via The New York Times

Image Credit: Greg Staley

It seemingly happened so long ago that the event has assumed elements of urban legend — the saga of the Great Sneaker Spill.

Sometimes referred to as the Great Shoe Spill, the tale recounts an event on May 27, 1990, when, during a sudden violent storm in the North Pacific, five shipping containers were swept off the deck of the freighter Hansa Carrier somewhere between Seoul and Seattle.

Of the 40-foot steel boxes that broke loose and crashed into the ocean, one sank to the bottom and four broke open to spill out a stream of contents that included computer monitors, sex toys and 61,280 Nike sneakers destined for America’s basketball courts and city streets.

The incident went on to become a parable of environmental disaster, as well as a red-letter event in the history of sneakerheads. For months, the buoyant flotilla drifted, carried by wind and currents until, in early 1991, beachcombers reported coming upon batches of the sneakers off Vancouver Island in Canada, pushed north on the Davidson Current. That spring, driven southward by opposing breezes, more of them turned up along the coastlines of Washington and Oregon.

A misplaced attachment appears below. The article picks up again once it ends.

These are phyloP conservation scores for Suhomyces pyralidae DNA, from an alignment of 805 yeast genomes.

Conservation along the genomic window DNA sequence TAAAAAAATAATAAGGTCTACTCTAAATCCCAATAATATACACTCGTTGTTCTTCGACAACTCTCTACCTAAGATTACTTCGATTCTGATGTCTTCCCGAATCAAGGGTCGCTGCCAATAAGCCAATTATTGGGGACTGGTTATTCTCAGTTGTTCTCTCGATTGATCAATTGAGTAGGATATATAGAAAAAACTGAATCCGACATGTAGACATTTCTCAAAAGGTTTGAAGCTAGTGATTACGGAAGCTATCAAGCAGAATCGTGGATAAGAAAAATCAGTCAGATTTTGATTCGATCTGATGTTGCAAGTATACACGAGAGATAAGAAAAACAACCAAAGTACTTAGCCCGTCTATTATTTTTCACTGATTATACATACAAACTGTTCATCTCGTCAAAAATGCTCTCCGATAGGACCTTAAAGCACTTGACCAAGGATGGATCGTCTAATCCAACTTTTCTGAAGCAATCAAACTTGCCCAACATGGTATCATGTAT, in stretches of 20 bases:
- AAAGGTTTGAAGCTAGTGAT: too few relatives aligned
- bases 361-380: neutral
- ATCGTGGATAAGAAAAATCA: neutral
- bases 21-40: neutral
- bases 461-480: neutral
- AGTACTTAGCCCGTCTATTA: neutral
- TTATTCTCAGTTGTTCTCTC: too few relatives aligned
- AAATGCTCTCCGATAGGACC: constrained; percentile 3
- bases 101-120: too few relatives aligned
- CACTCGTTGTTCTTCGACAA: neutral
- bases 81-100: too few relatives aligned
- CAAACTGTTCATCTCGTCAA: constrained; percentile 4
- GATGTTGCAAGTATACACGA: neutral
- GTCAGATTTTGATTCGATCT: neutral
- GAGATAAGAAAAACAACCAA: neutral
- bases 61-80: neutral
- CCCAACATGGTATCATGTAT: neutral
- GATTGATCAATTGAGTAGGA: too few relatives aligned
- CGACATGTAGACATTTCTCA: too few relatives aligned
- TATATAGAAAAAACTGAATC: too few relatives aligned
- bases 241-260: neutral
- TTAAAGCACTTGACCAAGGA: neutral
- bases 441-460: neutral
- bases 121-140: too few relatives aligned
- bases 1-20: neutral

Image via @nikesbornothing

The Great Sneaker Spill might have gone unremembered had it not been for the enterprising scavengers who washed and resold the flotsam and Curtis Ebbesmeyer, an oceanographer who, alerted to the spill’s existence by his mother, later used it as the basis for a study of little-known currents. That bit of science earned Mr. Ebbesmeyer the sobriquet Doctor Ocean and, for a time, a guest spot on the couches of late-night talk shows.

Early this year, Andy Yoder, an artist in Washington, D.C., who specializes in repurposing everyday objects, happened upon the legend of the Great Sneaker Spill and decided to commemorate it as a means of highlighting the continuing degradation of our marine environment. Creating 250 Nike replicas from recycled trash, Mr. Yoder then arranged them on store shelves in an immersive installation, “Andy Yoder: Overboard,” that went on view on Oct. 24 at the Brattleboro Museum & Art Center in Vermont and also online.

Reached by phone at his studio in northeast Washington, Mr. Yoder, 62, spoke about the Great Sneaker Spill and how it first drew him in. 

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